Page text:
Enabling Customer Segmentation

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So, following a recent “back to basics” post, a reader requested that I write something describing how custom traffic props are actually useful.  How about customer segmentation achieved through traffic props?

Custom traffic props are used for counting traffic-based activity, to gain insights into user behaviour across our sites.  By default, custom traffic props only come enabled with the metric Page Views, which, by itself is, admittedly, not a lot of good.  But, with a couple of minor customisations, you can get valuable insights from the props very quickly.

This post is actually about customer segmentation – in our case measuring student activity versus staff activity versus “anonymous” activity.  In your case, it’ll probably be customers vs. non-customers.  It’s about understanding what they do differently (not how they convert necessarily, because for us, they’ve already converted). In a retail, financial or ISP environment, it might be about how customers interact with your content, or your help site versus non-customers.  What do they do differently?  What can you do to improve their interactions?  How do they use search differently?  Do they spend more or less time with you?  Are there signals that are pre-cursors to abandonment?

You don’t have to stop at the customer vs. non-customer segments either.  There’s plenty of other customer segments that you can apply throughout the brand funnel, as they move from being just a browser to a high value loyal customer.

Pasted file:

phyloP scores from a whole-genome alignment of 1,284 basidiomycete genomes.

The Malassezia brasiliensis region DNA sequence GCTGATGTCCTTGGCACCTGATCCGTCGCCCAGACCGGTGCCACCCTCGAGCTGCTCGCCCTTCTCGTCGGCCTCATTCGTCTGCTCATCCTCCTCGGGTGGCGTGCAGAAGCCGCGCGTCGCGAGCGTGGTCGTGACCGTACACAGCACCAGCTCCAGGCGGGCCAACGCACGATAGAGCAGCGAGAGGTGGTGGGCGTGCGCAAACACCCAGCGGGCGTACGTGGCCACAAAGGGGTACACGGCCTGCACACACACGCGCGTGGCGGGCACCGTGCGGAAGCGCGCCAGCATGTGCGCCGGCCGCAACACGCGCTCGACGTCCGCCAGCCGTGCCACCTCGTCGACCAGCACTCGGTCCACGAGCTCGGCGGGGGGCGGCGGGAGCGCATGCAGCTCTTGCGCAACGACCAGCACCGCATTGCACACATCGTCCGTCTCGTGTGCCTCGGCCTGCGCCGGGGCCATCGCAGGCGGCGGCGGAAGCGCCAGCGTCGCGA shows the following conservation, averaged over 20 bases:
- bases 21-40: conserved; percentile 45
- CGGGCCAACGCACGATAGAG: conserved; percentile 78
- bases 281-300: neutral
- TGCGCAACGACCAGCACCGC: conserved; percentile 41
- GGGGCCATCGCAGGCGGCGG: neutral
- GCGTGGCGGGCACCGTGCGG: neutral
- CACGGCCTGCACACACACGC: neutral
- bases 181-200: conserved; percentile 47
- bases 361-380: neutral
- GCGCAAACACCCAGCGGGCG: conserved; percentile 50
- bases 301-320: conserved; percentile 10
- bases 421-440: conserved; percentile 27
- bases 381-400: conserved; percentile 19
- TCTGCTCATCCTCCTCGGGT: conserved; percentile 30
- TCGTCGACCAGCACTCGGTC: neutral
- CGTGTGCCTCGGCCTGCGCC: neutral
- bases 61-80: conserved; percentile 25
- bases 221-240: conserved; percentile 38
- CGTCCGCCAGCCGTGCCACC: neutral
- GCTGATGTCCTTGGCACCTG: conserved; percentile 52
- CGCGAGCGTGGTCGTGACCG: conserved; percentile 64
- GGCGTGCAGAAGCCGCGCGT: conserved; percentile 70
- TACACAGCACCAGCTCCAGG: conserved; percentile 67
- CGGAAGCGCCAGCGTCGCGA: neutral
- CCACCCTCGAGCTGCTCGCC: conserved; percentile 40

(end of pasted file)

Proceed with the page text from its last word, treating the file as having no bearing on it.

segmentation_digital_strategy

And each major segment can sub divide into sub-segments.  For example, the Loyal Customers can be High or Low value loyal customers, they could be in danger of abandoning you, they could be a brand advocate, highly active in social media.  If you can segment them and re-identify them when they return to your site, you can present them different offers and different content to move them to the next “stage”.

All you need to do is reset the value in the traffic prop each time they move to the next level.

Customer Segmentation

We have segmented our traffic by user type for about two years now, to understand the differences in our audience types across a number of key areas on our site, such as search terms, content, tools, average visit duration, key activities and so forth.

We ultimately re-designed our staff and student main pages, in part based on the information from the analytics.  We looked at:

  • key sites those segments were consistently going to (we have over 500 separate sites on the Murdoch domain) ;
  • key content within those sites;
  • search terms that consistently popped up
  • primary entry and exit pages, bounce rates, page bounce rates
  • key paths to content
  • average visit length
  • average time on page
  • average pages per visit
  • page velocity for each segment